Last year, Mattel surprised Masters of the Universe collectors by releasing The Spirit of Hordak, an unannounced chase figure sold exclusively on their website. This year we were informed about the sale in advance and thus knew that Loo-Kee and a Filmation colored Kowl would be the two minifigures sold together this year as the 2014 chase figure. These were sold in Mattel's early access for Club Eternia subscribers earlier this month and fortunately my wife was able to pick them up for me (along with Goat Man). Last year I wrote a little rant about Mattel offering a chase figure here, and I still stand by pretty much everything I said. Back in the late 90's when chase figures emerged as a concept in the action figure industry, they served the legitimate purpose of getting collectors to check the stores on a regular basis. Most companies had multiple toylines out so even if you didn't find the Spawn or X-Men figure you were looking for, you still might purchase a Total Chaos or Spider-Man item. These were toys intentionally designed to be difficult to find to ultimately help the company sell more stock. So, what's the point in an online only line that sells mostly direct to subscribers? Unless Mattel wanted Mattycollector.com to get more hits or Mattel did this as a favor to Digital River to get them some extra overpriced shipping income on a very light item, it seems like a rather silly idea. Still, I've got Loo-Kee and Kowl now. How are they? Read on and find out after the break...
End of Wars weapons pack last October. They both have a very animated appearance that definitely makes them look a bit odd next to the more warrior like Masters of the Universe Classics heroes and villains. They look the way they probably should, don't get me wrong, but they still look a bit out of place (Loo-Kee more than Kowl). Loo-Kee stands about 2 1/4 inches tall while Kowl is closer to 1 3/4 inches.
As minifigures, these guys don't have much articulation. Both figures feature swivel shoulders and a swivel neck while Loo-Kee has an additional swivel tail. I really wish they had ball jointed heads (like Orko) that could be swapped around, but sadly they do not. These guys are solid little figures with good quality control but they're really designed just for standing around next to the larger figures.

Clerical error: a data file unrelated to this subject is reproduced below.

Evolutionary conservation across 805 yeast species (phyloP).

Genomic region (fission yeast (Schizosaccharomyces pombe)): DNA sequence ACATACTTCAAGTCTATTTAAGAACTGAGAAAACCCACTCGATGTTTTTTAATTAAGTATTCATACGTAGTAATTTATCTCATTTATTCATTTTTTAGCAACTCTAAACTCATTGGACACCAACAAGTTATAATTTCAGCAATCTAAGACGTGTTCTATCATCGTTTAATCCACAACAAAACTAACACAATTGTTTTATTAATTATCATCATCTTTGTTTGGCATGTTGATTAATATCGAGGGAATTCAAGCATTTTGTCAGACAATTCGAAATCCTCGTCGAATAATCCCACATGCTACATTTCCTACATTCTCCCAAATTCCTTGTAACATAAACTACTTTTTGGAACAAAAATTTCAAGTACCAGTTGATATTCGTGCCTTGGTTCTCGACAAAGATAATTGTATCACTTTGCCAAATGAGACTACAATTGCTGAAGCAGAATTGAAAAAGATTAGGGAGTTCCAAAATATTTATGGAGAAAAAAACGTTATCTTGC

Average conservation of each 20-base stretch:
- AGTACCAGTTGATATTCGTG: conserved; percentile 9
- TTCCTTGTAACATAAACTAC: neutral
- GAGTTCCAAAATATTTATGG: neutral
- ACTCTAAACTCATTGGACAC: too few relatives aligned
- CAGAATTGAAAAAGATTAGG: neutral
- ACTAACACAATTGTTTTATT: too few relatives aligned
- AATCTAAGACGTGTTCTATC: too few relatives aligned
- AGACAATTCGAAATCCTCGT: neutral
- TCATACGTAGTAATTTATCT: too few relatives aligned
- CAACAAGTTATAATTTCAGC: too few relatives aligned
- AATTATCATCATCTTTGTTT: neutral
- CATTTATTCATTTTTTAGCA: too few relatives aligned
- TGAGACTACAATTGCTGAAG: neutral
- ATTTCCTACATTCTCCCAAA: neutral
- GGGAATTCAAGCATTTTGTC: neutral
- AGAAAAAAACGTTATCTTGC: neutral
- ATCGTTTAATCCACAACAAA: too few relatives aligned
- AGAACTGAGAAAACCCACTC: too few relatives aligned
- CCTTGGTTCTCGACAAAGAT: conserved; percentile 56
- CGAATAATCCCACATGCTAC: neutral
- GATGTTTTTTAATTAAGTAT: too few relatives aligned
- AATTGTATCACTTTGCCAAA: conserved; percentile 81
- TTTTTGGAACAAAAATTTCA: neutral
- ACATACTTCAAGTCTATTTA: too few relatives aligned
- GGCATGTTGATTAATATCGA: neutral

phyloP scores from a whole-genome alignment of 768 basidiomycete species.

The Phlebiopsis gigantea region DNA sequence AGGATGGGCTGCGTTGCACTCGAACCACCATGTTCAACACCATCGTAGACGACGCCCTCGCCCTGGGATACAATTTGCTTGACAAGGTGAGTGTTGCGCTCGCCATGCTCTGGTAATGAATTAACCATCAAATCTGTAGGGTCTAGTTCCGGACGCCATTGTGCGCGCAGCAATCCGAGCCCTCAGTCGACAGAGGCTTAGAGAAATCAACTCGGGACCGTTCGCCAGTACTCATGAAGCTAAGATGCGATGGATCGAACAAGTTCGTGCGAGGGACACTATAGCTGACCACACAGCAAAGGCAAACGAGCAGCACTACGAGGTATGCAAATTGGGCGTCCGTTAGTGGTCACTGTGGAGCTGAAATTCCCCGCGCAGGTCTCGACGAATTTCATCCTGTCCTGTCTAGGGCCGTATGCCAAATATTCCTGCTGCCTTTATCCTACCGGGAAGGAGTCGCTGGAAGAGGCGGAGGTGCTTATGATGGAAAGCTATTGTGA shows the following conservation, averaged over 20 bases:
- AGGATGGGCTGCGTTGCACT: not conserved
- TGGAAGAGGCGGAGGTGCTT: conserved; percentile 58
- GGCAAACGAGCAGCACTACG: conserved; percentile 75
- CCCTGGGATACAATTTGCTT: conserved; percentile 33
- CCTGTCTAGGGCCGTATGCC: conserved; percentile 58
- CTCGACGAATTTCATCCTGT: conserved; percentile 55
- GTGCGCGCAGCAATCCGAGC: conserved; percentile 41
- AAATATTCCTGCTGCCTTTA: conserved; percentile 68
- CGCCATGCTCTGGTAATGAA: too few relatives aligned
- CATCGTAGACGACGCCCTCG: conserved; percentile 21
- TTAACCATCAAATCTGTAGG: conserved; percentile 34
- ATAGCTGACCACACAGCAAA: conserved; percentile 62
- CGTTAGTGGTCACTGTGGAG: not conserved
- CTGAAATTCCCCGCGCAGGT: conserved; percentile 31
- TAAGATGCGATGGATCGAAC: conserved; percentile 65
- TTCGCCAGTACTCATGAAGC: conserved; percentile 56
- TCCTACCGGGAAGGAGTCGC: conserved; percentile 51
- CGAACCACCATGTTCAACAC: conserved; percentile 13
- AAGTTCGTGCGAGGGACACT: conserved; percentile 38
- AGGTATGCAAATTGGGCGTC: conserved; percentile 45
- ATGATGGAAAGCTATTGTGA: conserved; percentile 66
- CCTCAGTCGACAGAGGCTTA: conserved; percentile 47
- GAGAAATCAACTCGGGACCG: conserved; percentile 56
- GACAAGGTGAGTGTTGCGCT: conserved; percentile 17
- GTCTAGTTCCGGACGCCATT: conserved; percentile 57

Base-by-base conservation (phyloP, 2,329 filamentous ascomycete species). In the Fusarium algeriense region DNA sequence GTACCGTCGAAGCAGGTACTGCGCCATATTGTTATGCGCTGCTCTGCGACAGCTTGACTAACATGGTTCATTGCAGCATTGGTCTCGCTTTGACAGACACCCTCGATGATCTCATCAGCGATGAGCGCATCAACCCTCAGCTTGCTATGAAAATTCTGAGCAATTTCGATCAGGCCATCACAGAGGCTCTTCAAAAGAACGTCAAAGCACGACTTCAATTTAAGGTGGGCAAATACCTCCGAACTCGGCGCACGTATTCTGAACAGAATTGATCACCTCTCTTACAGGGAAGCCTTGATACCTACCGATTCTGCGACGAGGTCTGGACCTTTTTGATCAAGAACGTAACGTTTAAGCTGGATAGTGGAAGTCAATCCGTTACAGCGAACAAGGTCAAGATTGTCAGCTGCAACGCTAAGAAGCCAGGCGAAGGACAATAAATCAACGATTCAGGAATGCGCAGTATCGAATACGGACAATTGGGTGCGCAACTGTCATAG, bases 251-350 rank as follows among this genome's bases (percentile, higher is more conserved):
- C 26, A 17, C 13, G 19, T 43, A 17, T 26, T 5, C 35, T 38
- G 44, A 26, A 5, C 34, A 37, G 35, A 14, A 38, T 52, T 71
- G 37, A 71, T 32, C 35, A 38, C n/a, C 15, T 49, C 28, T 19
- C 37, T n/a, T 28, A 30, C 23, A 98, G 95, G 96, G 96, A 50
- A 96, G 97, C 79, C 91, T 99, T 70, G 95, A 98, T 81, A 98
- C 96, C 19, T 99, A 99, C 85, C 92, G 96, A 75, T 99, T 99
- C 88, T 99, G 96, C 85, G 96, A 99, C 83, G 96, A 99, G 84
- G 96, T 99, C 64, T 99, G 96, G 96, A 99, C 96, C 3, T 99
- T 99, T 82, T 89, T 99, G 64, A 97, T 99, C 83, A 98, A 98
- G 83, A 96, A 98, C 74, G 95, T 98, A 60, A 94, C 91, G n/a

Let's start with Loo-Kee. Loo-Kee wasn't so much a character as he was a Where's Waldo type game hidden in each episode who offered up the episode's moral or lesson. Still, he did appear in nearly every episode and had a figure in the third series of the vintage POP line, so he definitely earns his spot in the line even though he really has a different aesthetic than the rest of the figures in the line. Loo-Kee's pretty simple with few small details; the only real standout elements are the buttons on his overalls. He just looks odd to me. I'm looking at pictures of Loo-Kee from different angles and I feel that his nose is far too pronounced here. He also seems too stumpy when compared to his onscreen appearance. His colors are all accurate to both the show and the vintage toy with pretty neat paintwork overall.
Kowl's a simple repaint, but I like his red color scheme much more than his yellow color one. He's another simple sculpt with a nice crest of feathers on his chest and some tufts of fur on his limbs. He's got some messy paintwork on his chest, though, but the head looks fine. I like Kowl more than Loo-Kee, but that has more to do with the design and the character than anything specific to the figure.
Loo-Kee and Kowl have no actual accessories per say, although they do come packaged with a stand. It's presumably for Kowl as he was the one who could fly. It's the same clear plastic stand with a black base that came packaged with the Unnamed One and it can plug into one of the foot pegs of either figure. It doesn't look bad (you could use it to have Loo-Kee peeking over some higher backdrop piece) although I wish it allowed the figure to be centered a bit better to keep the stand from tipping over.